Los Andes off-road trip


In a couple of months I’m traveling to South America. I’m going to be visiting Uruguay, Argentina and Chile. I would like to do some tracks in the mountains of Los Andes, but since in my area we have no mountains I don’t know what bike would be recommended for this. Is rear suspension a big thing? What about the wheel size? There’s a lot of different sizes now, I thought there was just one.


@eahazelton It really depends on where you will be riding. Will you be on trails? road? a mix of the two? It also depends on your riding style individually, are you looking to ride hard off road? or just cruise?

If I know more I can definitely help you find the right bike for the trip!



Road and trails both, more off-road than on, but we might change to more on-road if it turns out to be too much. Nothing too challenging, besides elevation changes; mostly unpaved roads, some gravel (even some sealed, we hear), and known trails rumored to be fairly easy. Day trips, not camping. It would be nice to be able to carry some stuff though. There are way too many bikes out there.


I would suggest going for a decent 29er MTB. This way you can load it down with gear, you can choose to lock out the suspension for long stretches of road. You can also play with the width and aggression of the tires to best suite your trip. For example, you can run a 1.95" set of semi-smooth tires for the stretches on the roads, and then you can swap them out for a 2.1-2.3 set of more aggressive trail tires.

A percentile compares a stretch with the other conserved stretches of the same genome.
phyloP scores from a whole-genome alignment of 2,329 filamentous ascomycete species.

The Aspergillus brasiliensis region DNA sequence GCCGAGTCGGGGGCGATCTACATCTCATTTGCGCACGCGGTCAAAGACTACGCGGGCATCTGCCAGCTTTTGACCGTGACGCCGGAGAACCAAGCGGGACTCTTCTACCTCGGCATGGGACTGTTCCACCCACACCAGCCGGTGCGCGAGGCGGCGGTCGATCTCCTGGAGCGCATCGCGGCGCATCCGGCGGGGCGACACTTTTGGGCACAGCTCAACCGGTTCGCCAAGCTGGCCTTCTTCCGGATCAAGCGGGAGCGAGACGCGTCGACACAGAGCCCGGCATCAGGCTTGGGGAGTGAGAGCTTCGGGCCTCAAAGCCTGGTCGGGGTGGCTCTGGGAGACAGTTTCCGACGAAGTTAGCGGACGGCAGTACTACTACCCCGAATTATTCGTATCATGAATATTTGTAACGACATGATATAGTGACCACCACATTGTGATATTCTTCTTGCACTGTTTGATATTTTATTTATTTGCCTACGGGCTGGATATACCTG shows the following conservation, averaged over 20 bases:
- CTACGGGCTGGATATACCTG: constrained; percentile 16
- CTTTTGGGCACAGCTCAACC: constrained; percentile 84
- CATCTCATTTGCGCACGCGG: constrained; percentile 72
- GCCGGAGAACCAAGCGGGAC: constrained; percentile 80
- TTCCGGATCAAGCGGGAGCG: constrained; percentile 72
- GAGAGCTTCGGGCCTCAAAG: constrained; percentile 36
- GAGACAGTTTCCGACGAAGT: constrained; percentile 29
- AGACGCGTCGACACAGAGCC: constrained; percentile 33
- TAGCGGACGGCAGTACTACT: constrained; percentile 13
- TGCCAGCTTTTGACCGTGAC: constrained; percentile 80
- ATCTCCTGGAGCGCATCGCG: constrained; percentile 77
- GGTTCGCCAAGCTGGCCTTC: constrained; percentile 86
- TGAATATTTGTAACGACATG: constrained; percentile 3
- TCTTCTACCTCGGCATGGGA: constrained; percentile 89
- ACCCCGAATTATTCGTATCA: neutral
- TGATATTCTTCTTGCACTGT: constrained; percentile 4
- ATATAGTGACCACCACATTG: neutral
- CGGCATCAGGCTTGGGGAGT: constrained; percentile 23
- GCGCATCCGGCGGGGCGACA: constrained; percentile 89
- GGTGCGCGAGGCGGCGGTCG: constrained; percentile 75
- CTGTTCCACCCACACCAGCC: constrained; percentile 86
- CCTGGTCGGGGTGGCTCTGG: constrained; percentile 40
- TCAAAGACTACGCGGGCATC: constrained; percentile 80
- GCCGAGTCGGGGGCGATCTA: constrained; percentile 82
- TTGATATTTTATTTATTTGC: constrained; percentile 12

Full suspension is nice, but it will almost double the cost of your bike, increase the weight, and give you something else to fix trailside, you can do it, but I would recommend sticking with a hardtail.

If you are a road rider by nature, then you may also find your self gravitating to a gravel grinder road bike. They make great touring bikes and can be leaded down with gear. Keep in mind the time you gain on the roads while riding a gravel grinder road bike, you will lose on any set of trail. You may also find yourself walking with your bike more times than not off roads which isn’t ideal.

What is your price range? I can make some suggestions to help you find the right bike.

here are a few articles you may find interesting as well for planning your trip and buying a bike:








US$2-3,000, maybe a little more. I saw a Scott in one of your links for eight grand, that’s not happening; full suspension bikes are that much more expensive?

I did look at some drop-bar bikes. Gravel grinders are too lightweight, it would be nice if there were something a little tougher, maybe with a flare bar, like the WTB. Is there still a WTB? Appreciate your suggestions.


@eahazelton Full suspension MTB’s do cost considerably more than hardtails yes. They also require more maintenance and they weigh more. Half decent, trust worthy full suspensions usually start around $2500, while a hardtail of the same quality (and build kit) will usually cost around $1200. Full suspensions also very rarely have any rack mounts, and it’s not uncommon for it to be impossible to mount a rack to one, so most people who are touring usually rule them out.

With that being said, they do offer a more comfortable ride, and can be ridden harder off road so I would see why some would want one. My suggestions for a full suspension can be found in the article I wrote about affordable full suspension XC bikes.